Sunday, July 8, 2012 | 2 a.m.
President Barack Obama’s announcement last month that young immigrants brought to the country illegally as children will soon be eligible for temporary work visas instead of being deported earned him praise from Latino leaders and a noticeable boost in the polls.
So far, though, it’s hard to tell if Obama’s new policy will spur Hispanics to get out and vote.
Voter registration is an important gauge of pre-election enthusiasm, especially when it comes to the Latino community. In recent elections, the swing bloc has wielded considerable force in battleground states such as Nevada by virtue of its ever-growing size.
National organizers for the National Council of La Raza, in Las Vegas for their annual conference this weekend, and other nonpartisan Latino advocacy groups have high hopes of continuing the recent trend of increasing “historical turnouts.” They say they’ve registered 35,000 would-be voters across the country, many of whom responded to Obama’s policy shift.
But in Nevada, efforts aren’t far enough along to judge the effect of the new policy.
“It’s very difficult to measure just exactly how much impact it has had,” said Fernando Romero, director of Hispanics in Politics and a regional representative for NCLR. “Yes, there is enormous enthusiasm. But we still need to see what will come out in the details. At that point, I think, we can really tell if there has been an increase in the voter registration.”
Part of his reasoning is based on numbers. According to political campaigns director Rafael Collazo, NCLR has registered fewer than 2,500 Latino voters in Nevada. The organization took from mid-May to mid-June off to regroup, making comparisons difficult.
Mi Familia Vota, an organization exclusively dedicated to citizenship and voter registration, has registered about 7,000 in Nevada, state director Leo Murrieta said. But the increase since Obama’s announcement was modest. It registered about 1,550 voters in May and about 1,800 in June.
“It was a pleasant surprise,” Murrietta said, explaining that even a bump of 250 is something to celebrate before September, when there’s a big push that coincides with a national voter registration day. “There’s going to be excitement as we get closer to the election.”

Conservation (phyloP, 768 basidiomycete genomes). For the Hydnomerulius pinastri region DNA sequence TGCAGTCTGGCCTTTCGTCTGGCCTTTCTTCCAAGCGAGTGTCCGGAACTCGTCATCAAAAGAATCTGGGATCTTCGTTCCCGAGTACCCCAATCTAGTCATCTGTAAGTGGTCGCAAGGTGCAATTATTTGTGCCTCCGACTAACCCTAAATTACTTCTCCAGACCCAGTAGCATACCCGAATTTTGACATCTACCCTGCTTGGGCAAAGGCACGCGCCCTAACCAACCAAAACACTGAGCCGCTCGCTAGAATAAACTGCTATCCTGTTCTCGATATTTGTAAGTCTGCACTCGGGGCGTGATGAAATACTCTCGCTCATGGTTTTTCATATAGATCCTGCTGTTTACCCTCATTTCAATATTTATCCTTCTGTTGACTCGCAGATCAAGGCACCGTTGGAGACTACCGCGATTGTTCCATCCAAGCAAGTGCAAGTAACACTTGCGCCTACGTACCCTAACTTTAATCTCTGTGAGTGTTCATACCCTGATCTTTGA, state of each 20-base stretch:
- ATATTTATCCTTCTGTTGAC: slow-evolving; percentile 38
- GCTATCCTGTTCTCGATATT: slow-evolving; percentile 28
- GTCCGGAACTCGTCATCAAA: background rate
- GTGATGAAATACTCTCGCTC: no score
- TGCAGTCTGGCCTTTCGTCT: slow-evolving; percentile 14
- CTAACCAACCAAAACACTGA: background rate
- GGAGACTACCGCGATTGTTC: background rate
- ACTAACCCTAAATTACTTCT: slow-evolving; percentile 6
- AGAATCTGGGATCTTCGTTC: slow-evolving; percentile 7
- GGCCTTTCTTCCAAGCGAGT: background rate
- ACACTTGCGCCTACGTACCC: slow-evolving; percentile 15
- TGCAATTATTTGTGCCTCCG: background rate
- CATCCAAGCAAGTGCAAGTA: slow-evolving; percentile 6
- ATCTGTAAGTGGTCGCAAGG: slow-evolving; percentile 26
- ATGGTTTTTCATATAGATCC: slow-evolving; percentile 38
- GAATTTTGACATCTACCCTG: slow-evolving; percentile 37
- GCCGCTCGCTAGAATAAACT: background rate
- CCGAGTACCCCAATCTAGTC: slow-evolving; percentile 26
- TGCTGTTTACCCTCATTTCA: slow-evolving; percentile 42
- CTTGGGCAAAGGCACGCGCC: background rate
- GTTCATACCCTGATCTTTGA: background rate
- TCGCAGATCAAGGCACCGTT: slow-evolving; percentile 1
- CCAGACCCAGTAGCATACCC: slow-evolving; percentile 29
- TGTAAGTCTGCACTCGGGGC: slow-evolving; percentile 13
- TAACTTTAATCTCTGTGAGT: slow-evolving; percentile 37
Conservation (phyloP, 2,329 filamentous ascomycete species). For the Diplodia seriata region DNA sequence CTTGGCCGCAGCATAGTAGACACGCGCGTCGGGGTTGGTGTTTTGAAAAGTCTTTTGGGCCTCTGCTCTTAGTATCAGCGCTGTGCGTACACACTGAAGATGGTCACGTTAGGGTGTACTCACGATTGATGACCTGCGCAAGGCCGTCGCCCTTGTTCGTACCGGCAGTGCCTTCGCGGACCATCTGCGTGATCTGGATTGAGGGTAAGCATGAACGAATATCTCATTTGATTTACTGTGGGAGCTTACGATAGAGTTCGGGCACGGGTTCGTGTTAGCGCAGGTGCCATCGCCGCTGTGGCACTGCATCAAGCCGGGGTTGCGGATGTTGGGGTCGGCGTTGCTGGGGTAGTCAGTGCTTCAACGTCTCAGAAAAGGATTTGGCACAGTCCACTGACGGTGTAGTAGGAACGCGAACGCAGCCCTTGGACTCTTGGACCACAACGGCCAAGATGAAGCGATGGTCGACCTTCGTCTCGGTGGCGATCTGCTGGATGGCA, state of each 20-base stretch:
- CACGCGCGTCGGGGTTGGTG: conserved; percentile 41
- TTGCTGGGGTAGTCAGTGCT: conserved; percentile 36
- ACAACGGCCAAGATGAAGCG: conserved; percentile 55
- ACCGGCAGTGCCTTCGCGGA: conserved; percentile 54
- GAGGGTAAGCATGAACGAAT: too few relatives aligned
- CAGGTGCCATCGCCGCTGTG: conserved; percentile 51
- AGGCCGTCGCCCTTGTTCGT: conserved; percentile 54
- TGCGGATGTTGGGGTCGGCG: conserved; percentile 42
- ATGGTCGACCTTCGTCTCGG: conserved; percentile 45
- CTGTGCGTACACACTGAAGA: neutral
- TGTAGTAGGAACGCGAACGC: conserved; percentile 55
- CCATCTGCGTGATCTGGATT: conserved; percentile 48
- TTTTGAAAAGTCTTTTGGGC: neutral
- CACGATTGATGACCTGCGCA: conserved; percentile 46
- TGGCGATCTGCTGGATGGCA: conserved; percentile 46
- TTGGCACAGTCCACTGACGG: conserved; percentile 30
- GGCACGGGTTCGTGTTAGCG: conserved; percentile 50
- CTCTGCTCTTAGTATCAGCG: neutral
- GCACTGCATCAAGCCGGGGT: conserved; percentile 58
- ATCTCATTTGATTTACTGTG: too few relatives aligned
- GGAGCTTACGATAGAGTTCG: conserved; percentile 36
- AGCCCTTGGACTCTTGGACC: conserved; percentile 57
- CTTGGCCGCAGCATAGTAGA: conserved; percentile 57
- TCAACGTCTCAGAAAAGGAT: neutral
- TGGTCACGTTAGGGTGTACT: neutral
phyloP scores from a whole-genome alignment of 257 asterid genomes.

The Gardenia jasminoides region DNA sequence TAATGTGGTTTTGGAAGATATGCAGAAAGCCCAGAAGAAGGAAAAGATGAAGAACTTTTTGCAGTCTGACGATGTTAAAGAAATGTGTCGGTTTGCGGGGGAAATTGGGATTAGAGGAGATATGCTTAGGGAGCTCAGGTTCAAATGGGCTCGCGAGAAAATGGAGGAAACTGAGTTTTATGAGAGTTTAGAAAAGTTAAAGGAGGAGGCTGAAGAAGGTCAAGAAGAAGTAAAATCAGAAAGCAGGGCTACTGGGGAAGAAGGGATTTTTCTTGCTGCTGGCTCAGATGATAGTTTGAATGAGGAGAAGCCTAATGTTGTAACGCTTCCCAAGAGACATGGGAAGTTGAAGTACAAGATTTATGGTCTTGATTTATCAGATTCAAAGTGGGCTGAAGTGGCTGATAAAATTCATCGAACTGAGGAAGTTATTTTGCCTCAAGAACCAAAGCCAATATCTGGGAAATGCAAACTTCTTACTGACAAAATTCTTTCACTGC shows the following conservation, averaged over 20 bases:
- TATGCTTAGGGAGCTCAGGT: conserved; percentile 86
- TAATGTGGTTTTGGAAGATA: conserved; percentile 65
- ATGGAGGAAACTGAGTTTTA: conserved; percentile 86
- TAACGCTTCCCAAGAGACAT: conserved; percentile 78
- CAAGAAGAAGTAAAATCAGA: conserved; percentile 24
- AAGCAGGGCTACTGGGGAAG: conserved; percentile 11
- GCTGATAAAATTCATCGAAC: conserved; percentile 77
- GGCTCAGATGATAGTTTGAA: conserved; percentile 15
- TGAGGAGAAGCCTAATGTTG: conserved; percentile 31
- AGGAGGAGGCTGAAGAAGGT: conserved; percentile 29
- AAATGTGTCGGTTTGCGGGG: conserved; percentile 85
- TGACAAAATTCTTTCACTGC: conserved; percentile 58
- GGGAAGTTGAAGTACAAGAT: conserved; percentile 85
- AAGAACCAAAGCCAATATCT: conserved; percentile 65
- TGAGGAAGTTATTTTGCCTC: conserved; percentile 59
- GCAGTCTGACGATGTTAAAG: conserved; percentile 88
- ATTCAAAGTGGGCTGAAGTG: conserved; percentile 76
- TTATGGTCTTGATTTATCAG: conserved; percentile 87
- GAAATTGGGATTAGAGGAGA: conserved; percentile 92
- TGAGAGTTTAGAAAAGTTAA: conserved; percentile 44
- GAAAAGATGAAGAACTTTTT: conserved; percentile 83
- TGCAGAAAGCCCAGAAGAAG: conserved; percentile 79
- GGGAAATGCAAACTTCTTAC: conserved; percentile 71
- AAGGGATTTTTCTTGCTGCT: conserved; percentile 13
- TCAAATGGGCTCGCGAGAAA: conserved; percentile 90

Even then, fewer organizations will be operating than in years past.
The Hispanic Institute, which registered more than 10,000 Nevada Latinos in 2010, decided to sit this cycle out, and won’t change its mind for one presidential declaration.
“It’s tough for us, organizationally, to put a message out there,” director Gus West said.
He said it’s difficult to mobilize voters around the immigration records of either Obama or his Republican challenger, Mitt Romney. That wasn’t the case with Sen. Harry Reid in 2010.
“It was an easier time for us to be involved in that race than it is now,” West said.
Representatives of local chapters of the Culinary Union and the Service Employees International Union, both of which were involved in voter registration efforts in the past, did not return requests for comment for this article.
With just four months left until Election Day, both parties have considerable ground to make up. Until his announcement, Obama saw slumping support in the Hispanic voting bloc, which had turned out strong for him in 2008. Republicans have yet to show that their efforts to build up the party’s profile in Hispanic circles have succeeded.
If campaigns are looking for any political indications in the modest crop of new voters, they likely won’t find them.
“They’re not coming out strong for Democrats, they’re not coming out strong for Republicans,” Murrieta said. “As we get closer to the election, people are going to start paying more attention.”